BOSTON — A living, breathing human took the mound Saturday for the Red Sox. He did a damn good job.
Red Sox manager John Farrell joked after Boston defeated the Los Angeles Angels 8-3 at Fenway Park that starter Steven Wright’s incredibly laid-back demeanor makes one question his existence. Nothing seems to rattle the knuckleballer, which is one reason why he’s become such an asset to the Red Sox.
“The one thing about Steven is sometimes you wonder if he’s got a pulse,” Farrell said. “He’s very even-keeled. There was no buildup into (Saturday) after the start out in Seattle (on Sunday). Whether he’s pitched out of the bullpen, whether he’s started, he’s been the same guy.”
Wright has handled the unpredictability of his role like a champ. He’s worked exclusively as a starter at the minor league level since joining the Red Sox organization at the 2012 Major League Baseball non-waiver trade deadline, but he’s worn a number of hats during his brief time in the majors with Boston.
Wright entered 2015 with 10 games of big league experience (eight relief appearances, two starts). There was a presumption he’d help the Red Sox at some point this season. It just wasn’t clear in what capacity he’d do so, though his strong spring training really cemented his status as Boston’s “sixth starter.”
The 30-year-old is more than simply a depth option now, though. Sure, he ultimately might find himself back down at Pawtucket based on other happenings within the Red Sox’s rotation. Boston has three hot-shot prospects waiting in the wings, Justin Masterson currently is rehabbing while on the disabled list and there’s always the possibility the Red Sox could swing a deal for reinforcements. But Wright has done his job — whatever it may be at a given moment — admirably this season, and his two starts with Boston suggest he could stick in the rotation if things continue down the current path.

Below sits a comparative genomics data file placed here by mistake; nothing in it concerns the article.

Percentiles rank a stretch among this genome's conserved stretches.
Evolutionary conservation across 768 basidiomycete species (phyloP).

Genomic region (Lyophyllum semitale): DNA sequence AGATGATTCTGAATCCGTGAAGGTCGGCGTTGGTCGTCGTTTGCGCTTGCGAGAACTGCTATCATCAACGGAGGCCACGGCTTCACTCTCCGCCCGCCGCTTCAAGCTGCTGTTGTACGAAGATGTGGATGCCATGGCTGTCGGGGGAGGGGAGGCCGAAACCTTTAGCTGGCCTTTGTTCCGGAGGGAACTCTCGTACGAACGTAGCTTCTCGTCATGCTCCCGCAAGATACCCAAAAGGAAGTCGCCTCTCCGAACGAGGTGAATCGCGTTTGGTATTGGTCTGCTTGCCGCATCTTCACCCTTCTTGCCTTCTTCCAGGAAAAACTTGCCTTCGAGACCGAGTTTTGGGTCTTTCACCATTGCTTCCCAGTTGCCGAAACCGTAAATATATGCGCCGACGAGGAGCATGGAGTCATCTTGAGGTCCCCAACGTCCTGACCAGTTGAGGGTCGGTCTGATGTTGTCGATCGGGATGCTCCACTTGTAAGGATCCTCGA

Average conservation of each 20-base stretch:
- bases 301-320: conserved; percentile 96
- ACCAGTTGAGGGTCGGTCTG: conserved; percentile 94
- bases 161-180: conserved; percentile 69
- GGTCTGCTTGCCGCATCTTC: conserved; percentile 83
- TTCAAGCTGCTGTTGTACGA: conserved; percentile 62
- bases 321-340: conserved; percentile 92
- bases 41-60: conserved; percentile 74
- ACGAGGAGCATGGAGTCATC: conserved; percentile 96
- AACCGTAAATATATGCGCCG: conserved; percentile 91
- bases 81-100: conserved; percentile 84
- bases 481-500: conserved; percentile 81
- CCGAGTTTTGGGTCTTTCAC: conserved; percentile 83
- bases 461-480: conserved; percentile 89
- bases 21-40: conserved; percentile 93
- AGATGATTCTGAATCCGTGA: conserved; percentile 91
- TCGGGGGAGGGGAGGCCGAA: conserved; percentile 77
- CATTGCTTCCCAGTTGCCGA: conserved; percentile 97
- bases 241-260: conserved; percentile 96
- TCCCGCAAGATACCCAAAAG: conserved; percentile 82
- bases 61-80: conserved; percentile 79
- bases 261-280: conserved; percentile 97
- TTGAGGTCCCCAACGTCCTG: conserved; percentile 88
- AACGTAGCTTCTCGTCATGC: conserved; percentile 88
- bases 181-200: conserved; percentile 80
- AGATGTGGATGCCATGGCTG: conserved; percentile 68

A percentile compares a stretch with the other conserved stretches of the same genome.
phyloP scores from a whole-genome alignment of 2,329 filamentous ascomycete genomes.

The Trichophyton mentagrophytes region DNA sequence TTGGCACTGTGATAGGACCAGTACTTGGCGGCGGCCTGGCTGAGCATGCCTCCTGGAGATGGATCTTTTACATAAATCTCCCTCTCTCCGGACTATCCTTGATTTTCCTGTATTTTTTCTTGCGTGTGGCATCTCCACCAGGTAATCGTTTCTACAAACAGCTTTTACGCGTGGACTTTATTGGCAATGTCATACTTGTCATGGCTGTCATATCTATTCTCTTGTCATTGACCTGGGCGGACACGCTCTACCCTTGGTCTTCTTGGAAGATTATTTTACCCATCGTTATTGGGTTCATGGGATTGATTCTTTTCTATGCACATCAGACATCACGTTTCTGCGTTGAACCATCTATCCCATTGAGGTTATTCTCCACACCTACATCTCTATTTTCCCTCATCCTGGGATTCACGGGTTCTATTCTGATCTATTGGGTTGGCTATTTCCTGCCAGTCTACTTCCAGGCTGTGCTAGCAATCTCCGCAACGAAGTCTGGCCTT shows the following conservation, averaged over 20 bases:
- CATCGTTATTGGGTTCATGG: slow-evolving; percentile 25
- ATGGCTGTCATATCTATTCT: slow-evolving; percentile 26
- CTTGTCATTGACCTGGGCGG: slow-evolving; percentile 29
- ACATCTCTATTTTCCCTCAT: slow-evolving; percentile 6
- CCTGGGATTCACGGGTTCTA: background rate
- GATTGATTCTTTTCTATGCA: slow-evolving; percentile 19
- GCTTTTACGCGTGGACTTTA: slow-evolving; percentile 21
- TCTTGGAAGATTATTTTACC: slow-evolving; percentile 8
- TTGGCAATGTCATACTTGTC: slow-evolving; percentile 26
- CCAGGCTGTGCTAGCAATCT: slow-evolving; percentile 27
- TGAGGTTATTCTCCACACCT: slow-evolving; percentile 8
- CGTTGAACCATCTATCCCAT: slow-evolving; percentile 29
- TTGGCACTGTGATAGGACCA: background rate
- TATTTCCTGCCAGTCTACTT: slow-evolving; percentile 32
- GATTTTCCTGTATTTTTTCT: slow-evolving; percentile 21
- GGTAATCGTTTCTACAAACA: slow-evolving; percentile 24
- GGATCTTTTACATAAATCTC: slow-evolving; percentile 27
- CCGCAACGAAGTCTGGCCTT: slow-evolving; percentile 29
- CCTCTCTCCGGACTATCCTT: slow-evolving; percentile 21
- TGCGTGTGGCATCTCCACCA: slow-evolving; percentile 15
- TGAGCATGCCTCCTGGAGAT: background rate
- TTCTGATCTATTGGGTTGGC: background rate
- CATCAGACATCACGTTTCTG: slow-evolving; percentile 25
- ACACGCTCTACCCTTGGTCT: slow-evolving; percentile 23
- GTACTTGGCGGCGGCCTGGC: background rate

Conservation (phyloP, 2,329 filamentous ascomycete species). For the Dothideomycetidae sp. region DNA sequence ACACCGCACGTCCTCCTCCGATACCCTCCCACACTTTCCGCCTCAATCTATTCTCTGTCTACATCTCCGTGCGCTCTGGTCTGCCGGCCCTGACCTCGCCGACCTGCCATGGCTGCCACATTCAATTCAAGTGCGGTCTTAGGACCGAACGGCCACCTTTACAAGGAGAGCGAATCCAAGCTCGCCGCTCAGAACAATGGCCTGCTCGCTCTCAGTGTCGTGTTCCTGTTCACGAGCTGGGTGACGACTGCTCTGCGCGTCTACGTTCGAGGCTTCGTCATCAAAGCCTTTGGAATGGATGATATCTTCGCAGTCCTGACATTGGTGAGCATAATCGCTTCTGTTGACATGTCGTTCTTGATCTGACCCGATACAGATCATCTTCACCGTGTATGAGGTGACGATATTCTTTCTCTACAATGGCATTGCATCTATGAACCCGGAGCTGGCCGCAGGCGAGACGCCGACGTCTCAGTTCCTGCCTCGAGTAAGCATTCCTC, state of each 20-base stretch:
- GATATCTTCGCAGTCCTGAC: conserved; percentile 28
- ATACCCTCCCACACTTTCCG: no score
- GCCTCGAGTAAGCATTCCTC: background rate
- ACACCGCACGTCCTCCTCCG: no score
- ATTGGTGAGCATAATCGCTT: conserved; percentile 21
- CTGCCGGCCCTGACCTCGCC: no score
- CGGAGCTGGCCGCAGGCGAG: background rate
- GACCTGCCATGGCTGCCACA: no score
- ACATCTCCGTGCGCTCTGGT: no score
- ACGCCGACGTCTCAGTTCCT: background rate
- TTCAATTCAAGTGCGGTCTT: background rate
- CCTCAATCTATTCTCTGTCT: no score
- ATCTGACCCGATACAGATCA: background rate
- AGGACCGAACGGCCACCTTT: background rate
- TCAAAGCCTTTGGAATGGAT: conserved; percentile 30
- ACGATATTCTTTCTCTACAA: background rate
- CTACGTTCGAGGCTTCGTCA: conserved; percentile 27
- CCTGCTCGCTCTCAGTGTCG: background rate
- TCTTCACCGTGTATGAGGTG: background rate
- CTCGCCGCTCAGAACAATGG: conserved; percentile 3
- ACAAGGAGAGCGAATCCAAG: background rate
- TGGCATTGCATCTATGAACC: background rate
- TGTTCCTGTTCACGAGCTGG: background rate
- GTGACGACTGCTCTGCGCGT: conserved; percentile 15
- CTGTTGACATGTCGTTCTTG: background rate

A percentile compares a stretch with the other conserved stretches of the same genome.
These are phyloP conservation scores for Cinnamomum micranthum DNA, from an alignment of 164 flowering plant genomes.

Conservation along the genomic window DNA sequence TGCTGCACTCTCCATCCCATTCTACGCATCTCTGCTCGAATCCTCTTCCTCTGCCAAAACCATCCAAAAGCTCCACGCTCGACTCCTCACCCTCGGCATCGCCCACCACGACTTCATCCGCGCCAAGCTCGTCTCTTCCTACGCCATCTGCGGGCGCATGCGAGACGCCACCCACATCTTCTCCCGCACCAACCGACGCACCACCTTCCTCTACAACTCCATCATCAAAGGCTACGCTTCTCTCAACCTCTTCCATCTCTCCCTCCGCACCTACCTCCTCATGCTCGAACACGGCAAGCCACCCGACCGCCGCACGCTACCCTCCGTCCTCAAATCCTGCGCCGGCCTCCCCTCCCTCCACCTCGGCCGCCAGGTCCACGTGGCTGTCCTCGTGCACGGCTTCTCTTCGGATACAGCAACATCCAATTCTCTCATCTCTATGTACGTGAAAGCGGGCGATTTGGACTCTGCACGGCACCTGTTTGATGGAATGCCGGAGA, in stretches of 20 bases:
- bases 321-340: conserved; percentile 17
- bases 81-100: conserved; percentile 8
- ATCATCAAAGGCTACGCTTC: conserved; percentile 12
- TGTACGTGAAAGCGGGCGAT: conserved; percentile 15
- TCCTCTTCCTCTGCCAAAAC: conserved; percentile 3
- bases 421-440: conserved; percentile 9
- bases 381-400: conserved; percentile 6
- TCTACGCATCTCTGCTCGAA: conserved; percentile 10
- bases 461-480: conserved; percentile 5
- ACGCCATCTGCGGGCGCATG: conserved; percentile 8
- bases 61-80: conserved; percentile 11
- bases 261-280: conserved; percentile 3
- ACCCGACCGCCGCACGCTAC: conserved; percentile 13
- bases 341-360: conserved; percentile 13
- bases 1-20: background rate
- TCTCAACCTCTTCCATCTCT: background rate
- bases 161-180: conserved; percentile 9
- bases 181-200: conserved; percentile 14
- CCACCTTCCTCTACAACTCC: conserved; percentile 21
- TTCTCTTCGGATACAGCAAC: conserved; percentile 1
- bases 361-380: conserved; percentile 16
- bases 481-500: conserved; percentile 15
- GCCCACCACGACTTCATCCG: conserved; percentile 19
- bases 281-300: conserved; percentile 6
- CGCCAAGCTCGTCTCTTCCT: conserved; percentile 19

Wright, a hard-luck loser Sunday in Seattle, allowed two runs in the first inning Saturday. He then allowed only one hit and one walk the rest of the way, retiring 18 of the final 20 batters he faced en route to a solid 6 1/3-inning performance and his first career win as a starter.
“That just tells me I’m rushing a little bit. It could have been a little bit of adrenaline,” Wright said of leaving some knuckleballs up in the first. “But after that, I was really concentrating on just getting it down. I found my release point. And once I found my release point, I was able to really start to add and subtract (velocity).”
Wright, who threw 75 pitches (49 strikes), delivered a first-pitch strike to 18 of the 24 batters he faced. The 30-year-old, as he typically does, looked calm, cool and collected on the hill. It was exactly what the Red Sox needed on the heels of a disappointing 12-5 loss Friday in which Rick Porcello faltered.
“The mentality that you have to have is kind of like an exaggerated game of playing catch,” Wright said of life as a knuckleballer. “If you try to start thinking too much … the ball’s going to start spinning, you’re going to lose your release point. So you kind of have to be relaxed when you go out there.”
Wright certainly was relaxed Saturday. So much so that his skipper wondered whether it actually was some zombie, some machine or some past knuckleballer reincarnated toeing the rubber for Boston.
But it was Wright at his best. And his best is capable of holding down a spot in the Red Sox’s rotation.
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